YANGON, Nov 30 (AFP) — Ardent fans of Daw Aung San Suu Kyi are snapping up spots on US$2,000 tours to The Hague, in a display of moral support as Myanmar faces charges of genocide over the Rohingya crisis at the UN's top court in December.
Supporter rallies, billboards and outpourings of praise online followed the shock announcement by the country's civilian leader last week that she would personally represent Myanmar at the International Court of Justice (ICJ).
The once-lauded democracy champion will be defending the 2017 military crackdown against the Rohingya minority.
One travel operator is organising a five-day tour to The Hague that includes visa and transportation as part of a $2,150 package, said employee Ma July, a prohibitive rate for most in the developing nation.
Social influencer Pencilo and well-known TV presenter Mg Mg Aye are among the 20 or so people to have already signed up.
"I believe this is our duty as citizens," Pencilo, 29, told AFP Friday, urging any of her 1.1 million Facebook followers who have the means to do the same.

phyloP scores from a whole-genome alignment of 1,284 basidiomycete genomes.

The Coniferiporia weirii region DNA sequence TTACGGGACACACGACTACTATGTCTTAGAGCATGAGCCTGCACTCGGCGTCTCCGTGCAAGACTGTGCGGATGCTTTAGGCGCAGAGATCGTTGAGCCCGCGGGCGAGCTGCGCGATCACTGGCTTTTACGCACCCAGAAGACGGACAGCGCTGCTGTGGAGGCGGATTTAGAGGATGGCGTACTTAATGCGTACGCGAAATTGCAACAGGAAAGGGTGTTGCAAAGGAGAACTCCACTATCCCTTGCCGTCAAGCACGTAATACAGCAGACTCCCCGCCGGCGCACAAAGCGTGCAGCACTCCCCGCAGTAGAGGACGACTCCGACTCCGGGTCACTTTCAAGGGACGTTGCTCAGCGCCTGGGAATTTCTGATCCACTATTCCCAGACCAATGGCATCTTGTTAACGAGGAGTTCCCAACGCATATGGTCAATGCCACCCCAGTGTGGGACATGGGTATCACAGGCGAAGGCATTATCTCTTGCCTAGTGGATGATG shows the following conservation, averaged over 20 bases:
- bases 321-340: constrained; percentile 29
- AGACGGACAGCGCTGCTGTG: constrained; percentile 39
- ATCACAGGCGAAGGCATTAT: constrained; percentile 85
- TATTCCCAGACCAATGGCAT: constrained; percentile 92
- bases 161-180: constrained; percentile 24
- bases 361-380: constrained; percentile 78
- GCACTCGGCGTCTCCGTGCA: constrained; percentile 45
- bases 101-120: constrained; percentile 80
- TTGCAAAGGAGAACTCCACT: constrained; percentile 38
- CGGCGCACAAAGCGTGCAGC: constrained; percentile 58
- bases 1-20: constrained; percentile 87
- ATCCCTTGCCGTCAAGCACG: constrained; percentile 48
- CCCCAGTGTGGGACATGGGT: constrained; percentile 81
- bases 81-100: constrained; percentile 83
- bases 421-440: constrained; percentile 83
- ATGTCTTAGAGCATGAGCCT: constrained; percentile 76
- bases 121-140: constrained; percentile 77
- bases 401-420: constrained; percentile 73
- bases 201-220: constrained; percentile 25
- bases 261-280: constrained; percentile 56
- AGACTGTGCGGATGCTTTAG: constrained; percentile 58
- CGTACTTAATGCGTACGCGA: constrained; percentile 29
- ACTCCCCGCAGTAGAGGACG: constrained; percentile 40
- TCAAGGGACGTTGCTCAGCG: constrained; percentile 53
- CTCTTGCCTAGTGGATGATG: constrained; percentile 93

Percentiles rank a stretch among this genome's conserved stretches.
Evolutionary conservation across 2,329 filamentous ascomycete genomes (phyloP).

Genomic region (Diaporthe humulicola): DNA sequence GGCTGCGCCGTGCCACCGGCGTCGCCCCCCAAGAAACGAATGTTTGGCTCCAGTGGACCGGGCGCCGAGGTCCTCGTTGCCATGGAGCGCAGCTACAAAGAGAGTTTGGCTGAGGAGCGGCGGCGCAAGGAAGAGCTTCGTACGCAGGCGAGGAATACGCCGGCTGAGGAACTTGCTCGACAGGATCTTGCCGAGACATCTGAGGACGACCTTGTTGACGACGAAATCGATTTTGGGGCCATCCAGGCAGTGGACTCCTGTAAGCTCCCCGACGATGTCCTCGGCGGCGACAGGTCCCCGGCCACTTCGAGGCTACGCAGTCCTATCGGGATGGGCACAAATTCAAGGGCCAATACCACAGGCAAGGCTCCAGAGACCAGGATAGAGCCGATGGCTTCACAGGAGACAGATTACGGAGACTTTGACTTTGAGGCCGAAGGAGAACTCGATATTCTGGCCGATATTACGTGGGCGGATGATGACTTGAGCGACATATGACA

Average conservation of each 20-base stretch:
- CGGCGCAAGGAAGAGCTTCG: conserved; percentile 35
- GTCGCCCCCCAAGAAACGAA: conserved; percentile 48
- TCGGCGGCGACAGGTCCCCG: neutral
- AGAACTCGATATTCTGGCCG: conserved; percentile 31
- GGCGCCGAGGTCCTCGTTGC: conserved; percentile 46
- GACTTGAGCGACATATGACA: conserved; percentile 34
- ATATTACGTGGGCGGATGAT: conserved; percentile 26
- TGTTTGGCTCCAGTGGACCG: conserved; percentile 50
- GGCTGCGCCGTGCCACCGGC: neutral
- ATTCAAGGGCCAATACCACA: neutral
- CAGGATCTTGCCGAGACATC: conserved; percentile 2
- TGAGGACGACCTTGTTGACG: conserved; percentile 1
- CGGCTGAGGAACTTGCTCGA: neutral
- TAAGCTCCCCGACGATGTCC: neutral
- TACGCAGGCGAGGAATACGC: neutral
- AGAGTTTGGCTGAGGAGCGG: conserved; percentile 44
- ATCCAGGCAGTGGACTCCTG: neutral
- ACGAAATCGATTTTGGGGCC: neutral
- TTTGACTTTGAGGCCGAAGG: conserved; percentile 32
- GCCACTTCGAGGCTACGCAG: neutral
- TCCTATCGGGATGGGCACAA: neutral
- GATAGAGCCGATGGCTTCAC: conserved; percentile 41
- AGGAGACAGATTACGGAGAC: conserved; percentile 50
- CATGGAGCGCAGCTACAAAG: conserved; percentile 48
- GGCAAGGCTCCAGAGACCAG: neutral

"It's important the world knows her compatriots are fully behind her."
West African nation The Gambia will open its case at the ICJ on December 10 on behalf of the 57 member states of the Organization of Islamic Cooperation (OIC).
The mainly Muslim country alleges Myanmar breached the UN's Genocide Convention through bloody "clearance operations" against its Rohingya community two years ago.
Some 740,000 Rohingya fled into sprawling camps in Bangladesh, bringing with them accounts of widespread murder, rape and arson, violence UN investigators branded as genocide.
The crisis has left Nobel Laureate Aung San Suu Kyi's reputation in the West in tatters. The UN team accused her of complicity, although allies China, India, Russia and Japan have been largely silent on the issue.
But she remains highly revered in Myanmar where there is little sympathy for the Muslim minority, who are regarded as illegal immigrants from Bangladesh.
At the December hearings, the ICJ is expected to rule on interim measures in order to prevent further genocide and the destruction of any evidence.
Myanmar says the crackdown was justified to root out Rohingya militants and insists its own committees are investigating abuse allegations, although rights groups dismiss them as an effort to whitewash atrocities.
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